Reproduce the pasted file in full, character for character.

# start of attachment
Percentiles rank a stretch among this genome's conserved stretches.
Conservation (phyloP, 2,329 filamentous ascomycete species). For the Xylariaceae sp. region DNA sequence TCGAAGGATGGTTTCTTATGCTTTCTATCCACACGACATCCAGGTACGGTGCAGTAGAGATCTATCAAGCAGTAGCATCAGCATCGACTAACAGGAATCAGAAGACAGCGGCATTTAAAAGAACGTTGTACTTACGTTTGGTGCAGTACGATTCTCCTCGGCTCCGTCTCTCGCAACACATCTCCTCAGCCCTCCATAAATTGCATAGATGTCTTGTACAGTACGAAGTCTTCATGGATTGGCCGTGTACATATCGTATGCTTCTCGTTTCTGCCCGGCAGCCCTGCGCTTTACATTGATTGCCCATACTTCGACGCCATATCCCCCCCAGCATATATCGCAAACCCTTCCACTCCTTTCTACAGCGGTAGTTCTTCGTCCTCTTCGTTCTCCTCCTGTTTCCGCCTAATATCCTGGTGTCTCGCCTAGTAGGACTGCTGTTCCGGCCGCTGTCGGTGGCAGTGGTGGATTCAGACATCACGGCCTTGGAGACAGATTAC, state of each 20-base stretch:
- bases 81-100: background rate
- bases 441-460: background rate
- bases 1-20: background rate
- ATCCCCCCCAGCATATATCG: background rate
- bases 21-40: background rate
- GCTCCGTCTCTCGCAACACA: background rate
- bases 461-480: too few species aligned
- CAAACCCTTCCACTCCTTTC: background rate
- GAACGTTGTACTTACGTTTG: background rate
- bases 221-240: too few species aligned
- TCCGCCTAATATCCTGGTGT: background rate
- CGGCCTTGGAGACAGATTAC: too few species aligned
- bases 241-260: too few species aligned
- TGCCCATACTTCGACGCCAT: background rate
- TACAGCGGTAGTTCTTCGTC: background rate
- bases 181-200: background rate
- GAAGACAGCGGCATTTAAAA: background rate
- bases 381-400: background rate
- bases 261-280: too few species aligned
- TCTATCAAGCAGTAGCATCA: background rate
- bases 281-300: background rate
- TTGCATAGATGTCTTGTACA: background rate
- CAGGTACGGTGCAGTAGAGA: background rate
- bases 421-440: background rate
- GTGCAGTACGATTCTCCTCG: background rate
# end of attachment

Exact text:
Percentiles rank a stretch among this genome's conserved stretches.
Conservation (phyloP, 2,329 filamentous ascomycete species). For the Xylariaceae sp. region DNA sequence TCGAAGGATGGTTTCTTATGCTTTCTATCCACACGACATCCAGGTACGGTGCAGTAGAGATCTATCAAGCAGTAGCATCAGCATCGACTAACAGGAATCAGAAGACAGCGGCATTTAAAAGAACGTTGTACTTACGTTTGGTGCAGTACGATTCTCCTCGGCTCCGTCTCTCGCAACACATCTCCTCAGCCCTCCATAAATTGCATAGATGTCTTGTACAGTACGAAGTCTTCATGGATTGGCCGTGTACATATCGTATGCTTCTCGTTTCTGCCCGGCAGCCCTGCGCTTTACATTGATTGCCCATACTTCGACGCCATATCCCCCCCAGCATATATCGCAAACCCTTCCACTCCTTTCTACAGCGGTAGTTCTTCGTCCTCTTCGTTCTCCTCCTGTTTCCGCCTAATATCCTGGTGTCTCGCCTAGTAGGACTGCTGTTCCGGCCGCTGTCGGTGGCAGTGGTGGATTCAGACATCACGGCCTTGGAGACAGATTAC, state of each 20-base stretch:
- bases 81-100: background rate
- bases 441-460: background rate
- bases 1-20: background rate
- ATCCCCCCCAGCATATATCG: background rate
- bases 21-40: background rate
- GCTCCGTCTCTCGCAACACA: background rate
- bases 461-480: too few species aligned
- CAAACCCTTCCACTCCTTTC: background rate
- GAACGTTGTACTTACGTTTG: background rate
- bases 221-240: too few species aligned
- TCCGCCTAATATCCTGGTGT: background rate
- CGGCCTTGGAGACAGATTAC: too few species aligned
- bases 241-260: too few species aligned
- TGCCCATACTTCGACGCCAT: background rate
- TACAGCGGTAGTTCTTCGTC: background rate
- bases 181-200: background rate
- GAAGACAGCGGCATTTAAAA: background rate
- bases 381-400: background rate
- bases 261-280: too few species aligned
- TCTATCAAGCAGTAGCATCA: background rate
- bases 281-300: background rate
- TTGCATAGATGTCTTGTACA: background rate
- CAGGTACGGTGCAGTAGAGA: background rate
- bases 421-440: background rate
- GTGCAGTACGATTCTCCTCG: background rate